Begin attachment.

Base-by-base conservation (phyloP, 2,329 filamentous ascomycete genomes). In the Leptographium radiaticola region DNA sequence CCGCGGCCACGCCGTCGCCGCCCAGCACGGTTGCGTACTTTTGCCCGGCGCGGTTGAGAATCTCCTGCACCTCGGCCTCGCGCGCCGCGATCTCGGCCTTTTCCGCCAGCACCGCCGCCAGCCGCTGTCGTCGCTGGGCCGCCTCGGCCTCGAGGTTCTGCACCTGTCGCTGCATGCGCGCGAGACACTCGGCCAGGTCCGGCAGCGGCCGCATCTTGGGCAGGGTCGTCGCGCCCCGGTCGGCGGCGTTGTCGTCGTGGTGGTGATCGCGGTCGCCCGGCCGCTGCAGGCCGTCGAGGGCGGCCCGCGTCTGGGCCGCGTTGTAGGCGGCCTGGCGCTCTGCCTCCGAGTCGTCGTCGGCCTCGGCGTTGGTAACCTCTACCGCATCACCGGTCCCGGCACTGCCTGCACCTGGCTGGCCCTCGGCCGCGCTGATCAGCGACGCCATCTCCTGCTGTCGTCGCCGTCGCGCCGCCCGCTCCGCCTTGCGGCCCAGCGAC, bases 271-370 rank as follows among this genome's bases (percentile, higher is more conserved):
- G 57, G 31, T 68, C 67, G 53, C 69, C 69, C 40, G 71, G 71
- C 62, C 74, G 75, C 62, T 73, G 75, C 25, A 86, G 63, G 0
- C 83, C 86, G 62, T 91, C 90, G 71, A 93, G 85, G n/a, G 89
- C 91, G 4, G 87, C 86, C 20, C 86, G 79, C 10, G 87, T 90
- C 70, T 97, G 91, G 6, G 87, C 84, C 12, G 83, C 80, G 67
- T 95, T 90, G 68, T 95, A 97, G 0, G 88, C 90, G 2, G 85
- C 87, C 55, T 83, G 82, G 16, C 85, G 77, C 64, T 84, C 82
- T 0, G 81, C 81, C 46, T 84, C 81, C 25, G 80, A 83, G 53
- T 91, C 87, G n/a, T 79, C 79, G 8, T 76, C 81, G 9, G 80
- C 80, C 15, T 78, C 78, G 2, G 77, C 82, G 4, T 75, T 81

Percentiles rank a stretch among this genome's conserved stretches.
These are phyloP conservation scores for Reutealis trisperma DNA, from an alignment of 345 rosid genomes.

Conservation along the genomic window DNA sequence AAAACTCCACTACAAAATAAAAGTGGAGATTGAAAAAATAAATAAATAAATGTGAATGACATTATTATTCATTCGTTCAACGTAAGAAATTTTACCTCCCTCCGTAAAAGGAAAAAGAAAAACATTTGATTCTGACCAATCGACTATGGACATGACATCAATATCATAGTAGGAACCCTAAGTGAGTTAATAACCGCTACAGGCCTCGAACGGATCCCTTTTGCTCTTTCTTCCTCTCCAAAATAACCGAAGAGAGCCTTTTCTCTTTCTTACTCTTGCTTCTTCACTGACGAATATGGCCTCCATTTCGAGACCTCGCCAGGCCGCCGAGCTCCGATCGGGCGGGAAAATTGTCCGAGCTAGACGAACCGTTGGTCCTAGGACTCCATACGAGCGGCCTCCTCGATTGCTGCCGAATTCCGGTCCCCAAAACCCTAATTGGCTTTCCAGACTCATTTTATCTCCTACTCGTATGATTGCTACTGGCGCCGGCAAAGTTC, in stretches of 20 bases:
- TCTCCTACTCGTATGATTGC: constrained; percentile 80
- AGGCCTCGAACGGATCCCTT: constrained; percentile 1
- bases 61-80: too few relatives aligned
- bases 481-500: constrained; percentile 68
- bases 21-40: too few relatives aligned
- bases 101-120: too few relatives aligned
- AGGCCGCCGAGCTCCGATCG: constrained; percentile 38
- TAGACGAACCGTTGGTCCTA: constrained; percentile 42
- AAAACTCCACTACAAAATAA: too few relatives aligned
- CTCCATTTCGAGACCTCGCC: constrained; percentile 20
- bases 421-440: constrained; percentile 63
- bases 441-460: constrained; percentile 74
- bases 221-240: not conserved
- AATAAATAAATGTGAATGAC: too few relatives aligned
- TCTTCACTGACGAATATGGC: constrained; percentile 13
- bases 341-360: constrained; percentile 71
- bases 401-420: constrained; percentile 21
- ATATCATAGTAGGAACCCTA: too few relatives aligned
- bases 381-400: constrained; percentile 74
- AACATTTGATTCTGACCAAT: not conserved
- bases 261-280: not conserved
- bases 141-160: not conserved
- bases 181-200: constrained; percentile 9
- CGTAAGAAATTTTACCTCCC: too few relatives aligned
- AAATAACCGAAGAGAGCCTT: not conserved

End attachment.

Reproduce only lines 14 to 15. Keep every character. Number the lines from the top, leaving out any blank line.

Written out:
Conservation along the genomic window DNA sequence AAAACTCCACTACAAAATAAAAGTGGAGATTGAAAAAATAAATAAATAAATGTGAATGACATTATTATTCATTCGTTCAACGTAAGAAATTTTACCTCCCTCCGTAAAAGGAAAAAGAAAAACATTTGATTCTGACCAATCGACTATGGACATGACATCAATATCATAGTAGGAACCCTAAGTGAGTTAATAACCGCTACAGGCCTCGAACGGATCCCTTTTGCTCTTTCTTCCTCTCCAAAATAACCGAAGAGAGCCTTTTCTCTTTCTTACTCTTGCTTCTTCACTGACGAATATGGCCTCCATTTCGAGACCTCGCCAGGCCGCCGAGCTCCGATCGGGCGGGAAAATTGTCCGAGCTAGACGAACCGTTGGTCCTAGGACTCCATACGAGCGGCCTCCTCGATTGCTGCCGAATTCCGGTCCCCAAAACCCTAATTGGCTTTCCAGACTCATTTTATCTCCTACTCGTATGATTGCTACTGGCGCCGGCAAAGTTC, in stretches of 20 bases:
- TCTCCTACTCGTATGATTGC: constrained; percentile 80